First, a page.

Beg for Me(7)

By: Natalie Anderson


That could kill her career.

“My driver will bring you here and you can sort this mess out.”

So cold. So unimpressed.

Fair enough. It was laughable—Logan Hughes getting married? No wonder it was all over the internet. Anything as unlikely as that was bound to be an instant hit.

She tried to answer. Couldn’t.

“Are you there?” Impatience, irritation deepened his voice.

She knew he thought she was being rude. It made her block worse. And her block made her angry.

“Mmm hmm.” She didn’t even try to form words.

“The car will be there in ten.”

He was going to hang up. She was making the worst first impression ever.

“Mr Hughes.” Min tried to stay calm. “I… I c-c-can’t, I—” She winced as she tried to speak. Damn stress always made her stutter rear up like some long lost scary sea monster. But he just interrupted anyway.

“I’ll see you soon. You can grovel then.”

Min stared at her phone.

Logan Hughes was going to eat her alive.





Chapter Three



#CraziestShitEver





Stop. Check. Send. Never send anything online before checking. Always stop and check first. It was so easy to make a mistake and once something was online it was online forever.

That was the lecture she included in the info pack she gave her clients. For her to have made such a basic, rookie mistake? What had she been thinking?

She glanced down at her stained Scooby tee, torn jeans and slippers. This was worse than being sent to the principal’s office or the lions’ den or the flaming pit of hell. She’d rather have her teeth drilled with no anesthetic.

For a minute she stood uselessly in the center of the room. Meet with the Logan Hughes? Face to face? Now?

Already she could feel her throat closing again, felt like her tongue was swelling to triple size. If she had to see her clients, she employed all her tactics. If she did stutter¸ most people she met were polite. She had the feeling Logan mightn’t be that polite. He’d probably be the kind to think a stutter equaled incompetence.

Who was she kidding. She had been incompetent. But she had to pull herself together. She’d quickly shower and change into something professional. She could do professional as well as anyone else when she had to.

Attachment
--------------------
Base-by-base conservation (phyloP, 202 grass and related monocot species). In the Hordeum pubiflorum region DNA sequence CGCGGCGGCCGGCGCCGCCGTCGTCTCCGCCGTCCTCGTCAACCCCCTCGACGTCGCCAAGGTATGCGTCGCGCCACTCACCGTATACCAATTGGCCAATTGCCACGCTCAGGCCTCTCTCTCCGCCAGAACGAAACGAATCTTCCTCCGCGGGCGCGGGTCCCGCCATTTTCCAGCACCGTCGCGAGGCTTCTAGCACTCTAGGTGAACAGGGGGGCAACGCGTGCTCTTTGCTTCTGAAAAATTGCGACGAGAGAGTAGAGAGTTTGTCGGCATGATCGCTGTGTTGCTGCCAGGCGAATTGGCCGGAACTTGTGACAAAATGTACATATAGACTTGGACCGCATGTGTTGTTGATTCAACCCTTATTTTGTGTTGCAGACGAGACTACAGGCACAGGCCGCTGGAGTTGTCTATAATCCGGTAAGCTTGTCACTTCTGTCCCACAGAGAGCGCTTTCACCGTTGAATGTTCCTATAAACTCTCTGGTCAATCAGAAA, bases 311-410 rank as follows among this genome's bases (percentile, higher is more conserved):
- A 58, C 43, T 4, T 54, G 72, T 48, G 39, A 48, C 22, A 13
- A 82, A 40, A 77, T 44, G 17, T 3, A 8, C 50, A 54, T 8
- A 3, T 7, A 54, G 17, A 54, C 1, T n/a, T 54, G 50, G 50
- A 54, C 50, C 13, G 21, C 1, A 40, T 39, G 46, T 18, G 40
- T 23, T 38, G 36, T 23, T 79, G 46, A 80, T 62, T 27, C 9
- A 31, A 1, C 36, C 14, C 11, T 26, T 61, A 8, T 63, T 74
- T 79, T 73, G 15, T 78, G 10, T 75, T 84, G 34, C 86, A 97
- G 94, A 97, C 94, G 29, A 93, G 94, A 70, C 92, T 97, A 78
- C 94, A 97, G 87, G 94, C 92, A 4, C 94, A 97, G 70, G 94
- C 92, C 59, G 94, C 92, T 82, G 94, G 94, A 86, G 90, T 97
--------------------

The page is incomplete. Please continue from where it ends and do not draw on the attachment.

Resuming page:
She’d just made it to the bathroom and was mentally debating what to wear when her intercom buzzed. Aghast she stared at her messed up reflection. The driver couldn’t be here already.

The buzzer went again—long and loud.

Min didn’t bother with the intercom. She was only on the first floor so she raced down the stairs and opened the door.

The big and broad man standing in front of her was tall, taciturn and tough-looking. The kind who looked like he could drive fast and fight hard. One of those combo deals—chauffeur slash bodyguard slash enforcer.

“If you’re ready to go, Mr Hughes is waiting.”

He wasn’t in that car was he? Min peered at the darkened windows of the big, black vehicle illegally parked in front of her building.

“I don’t think you want to keep him waiting,” the driver added. He had one of those earpiece things in to make him look important and officious.

Oh shit. Shit. Shit. Shit. “I n-n-need some ID.”

The driver didn’t soften his chiseled cheekbones with a smile. Brusquely he pulled out a leather wallet like he’d been anticipating her request and flashed it at her. “Here’s my driver’s license and my certification. Anything else you need?”

A double shot of pure alcohol. Because yeah, that certification proved he was a bodyguard. Clearly an efficient and valued one because his suit was made-to-measure not off the rack. Was he wearing a gun too? How would she ever know when he was all male-model? Was that a requirement of Logan Hughes’ employment? To be good-looking?

She’d definitely be getting the sack the second he saw her.

“If you’re worried I’m abducting you,” the bodyguard said slowly, as if she were special needs. “Hold onto your cell. You can phone a friend anytime you like.”

Min blinked. “One moment.” She shut the door on him and dashed back up the stairs.

She grabbed the denim jacket hanging over the back of her sofa and kicked off the slippers. She stuffed her feet into the nearest pair of shoes. She was just going to have to do as she was. Back outside, the driver was still on the step. Still not smiling.

He didn’t speak. She didn’t either as she climbed into the roomy back seat of the sleek car and found—thankfully—that she was the only occupant. She clutched her phone, smothered a half-hysterical laugh. It was like something out of a B-grade thriller. Was she about to be driven to some abandoned factory and whacked?